Writing off loans to directors or employees
Writing off loans to directors or employees

The following Tax guidance note provides comprehensive and up to date legal information covering:

  • Writing off loans to directors or employees
  • How could income tax arise when a loan is written off?
  • Earnings Charge
  • Employment-Related Loan Charge
  • Exceptions to the Employment-Related Loan Charge
  • Residual Benefits Charge
  • Close companies

Companies sometimes provide loans to directors or employees as part of the reward package or on specific occasions to help the individual meet significant expenditure. This Practice Note considers the income tax and National Insurance contributions (NICs) charges that arise if such a loan is subsequently written off or released by the lender.

As with any other kind of employment reward, if the loan is provided by a third party, rather than the employer, it is worth considering whether the disguised remuneration provisions in ITEPA 2003, Part 7A apply, as those rules take priority over most of the other rules for taxing employment income (including the benefits code). For more details, see Practice Note: Disguised remuneration—structure of the regime and its implications in practice. If there is no third party, or one of the exemptions from the disguised remuneration rules applies, then the rules described below apply.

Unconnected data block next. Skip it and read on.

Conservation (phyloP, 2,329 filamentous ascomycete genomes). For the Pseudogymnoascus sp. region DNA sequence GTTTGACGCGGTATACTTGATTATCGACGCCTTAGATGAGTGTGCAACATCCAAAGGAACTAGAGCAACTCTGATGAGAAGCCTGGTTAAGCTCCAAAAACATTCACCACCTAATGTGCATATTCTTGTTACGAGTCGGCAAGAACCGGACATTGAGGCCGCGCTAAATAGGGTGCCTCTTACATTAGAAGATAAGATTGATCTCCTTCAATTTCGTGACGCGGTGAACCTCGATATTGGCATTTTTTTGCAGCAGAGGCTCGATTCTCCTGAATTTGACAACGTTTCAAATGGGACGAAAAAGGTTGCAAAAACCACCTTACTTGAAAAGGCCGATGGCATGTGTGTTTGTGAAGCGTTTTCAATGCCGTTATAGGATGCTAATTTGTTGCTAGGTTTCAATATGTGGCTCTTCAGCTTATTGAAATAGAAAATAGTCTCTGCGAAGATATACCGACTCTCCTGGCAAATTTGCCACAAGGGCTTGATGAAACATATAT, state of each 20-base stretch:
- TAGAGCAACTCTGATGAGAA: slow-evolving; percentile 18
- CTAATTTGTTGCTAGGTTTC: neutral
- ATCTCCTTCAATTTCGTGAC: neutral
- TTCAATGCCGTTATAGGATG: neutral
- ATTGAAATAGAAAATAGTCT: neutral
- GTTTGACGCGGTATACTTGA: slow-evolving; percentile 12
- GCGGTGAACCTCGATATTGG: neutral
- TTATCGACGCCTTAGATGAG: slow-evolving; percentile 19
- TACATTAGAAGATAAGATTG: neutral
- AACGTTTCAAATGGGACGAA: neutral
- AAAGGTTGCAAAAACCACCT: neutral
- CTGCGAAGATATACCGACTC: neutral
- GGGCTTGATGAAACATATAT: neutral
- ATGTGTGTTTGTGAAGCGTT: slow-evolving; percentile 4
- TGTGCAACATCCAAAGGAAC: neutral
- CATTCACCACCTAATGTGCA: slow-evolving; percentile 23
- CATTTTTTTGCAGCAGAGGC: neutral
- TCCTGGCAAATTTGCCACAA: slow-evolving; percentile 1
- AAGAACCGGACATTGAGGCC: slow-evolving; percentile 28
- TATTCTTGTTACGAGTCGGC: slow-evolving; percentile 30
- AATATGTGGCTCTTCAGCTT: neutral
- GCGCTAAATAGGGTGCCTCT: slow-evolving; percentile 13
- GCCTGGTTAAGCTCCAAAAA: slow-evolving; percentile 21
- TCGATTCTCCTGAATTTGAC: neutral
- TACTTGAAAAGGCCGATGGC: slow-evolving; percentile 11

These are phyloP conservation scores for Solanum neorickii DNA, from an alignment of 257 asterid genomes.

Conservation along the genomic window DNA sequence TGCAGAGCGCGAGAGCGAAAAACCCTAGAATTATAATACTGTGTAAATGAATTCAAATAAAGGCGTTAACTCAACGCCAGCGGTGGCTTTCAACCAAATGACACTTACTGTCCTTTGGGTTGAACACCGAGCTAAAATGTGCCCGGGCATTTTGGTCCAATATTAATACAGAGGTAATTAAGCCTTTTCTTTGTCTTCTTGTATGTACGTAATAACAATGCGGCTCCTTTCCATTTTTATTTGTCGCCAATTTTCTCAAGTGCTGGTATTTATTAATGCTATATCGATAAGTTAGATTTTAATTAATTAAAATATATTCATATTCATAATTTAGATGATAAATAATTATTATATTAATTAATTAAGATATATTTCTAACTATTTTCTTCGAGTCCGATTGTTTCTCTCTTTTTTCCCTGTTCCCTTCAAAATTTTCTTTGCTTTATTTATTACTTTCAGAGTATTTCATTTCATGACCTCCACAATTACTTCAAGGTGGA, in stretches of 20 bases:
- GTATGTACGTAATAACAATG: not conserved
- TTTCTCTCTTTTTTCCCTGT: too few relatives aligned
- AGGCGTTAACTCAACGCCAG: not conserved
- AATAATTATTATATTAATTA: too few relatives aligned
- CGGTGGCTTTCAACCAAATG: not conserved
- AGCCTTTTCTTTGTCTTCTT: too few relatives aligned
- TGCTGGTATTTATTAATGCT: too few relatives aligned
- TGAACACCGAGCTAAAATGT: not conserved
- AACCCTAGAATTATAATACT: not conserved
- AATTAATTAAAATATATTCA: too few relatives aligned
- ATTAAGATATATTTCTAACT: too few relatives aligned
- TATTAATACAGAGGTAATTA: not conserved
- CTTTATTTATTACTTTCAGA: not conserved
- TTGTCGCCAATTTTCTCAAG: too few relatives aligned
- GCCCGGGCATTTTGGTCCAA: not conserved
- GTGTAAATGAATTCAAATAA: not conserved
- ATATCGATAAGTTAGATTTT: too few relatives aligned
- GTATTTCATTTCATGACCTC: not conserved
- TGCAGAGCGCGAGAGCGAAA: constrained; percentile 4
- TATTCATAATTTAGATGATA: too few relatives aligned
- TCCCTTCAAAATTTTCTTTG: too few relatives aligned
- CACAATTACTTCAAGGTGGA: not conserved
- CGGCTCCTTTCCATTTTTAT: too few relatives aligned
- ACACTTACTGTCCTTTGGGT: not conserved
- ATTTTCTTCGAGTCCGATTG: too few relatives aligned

This Practice Note covers the specific rules in the benefits code in ITEPA 2003, Part 3 that apply to 'employment-related loans'. For details of what constitutes an employment-related loan, see Practice Note: Employment-related loans—defined.

In addition to the tax charges when the loan is written off explained below, where an employee or director (or a relative of theirs) is provided with an employment-related loan that is a taxable cheap loan, an income tax charge and class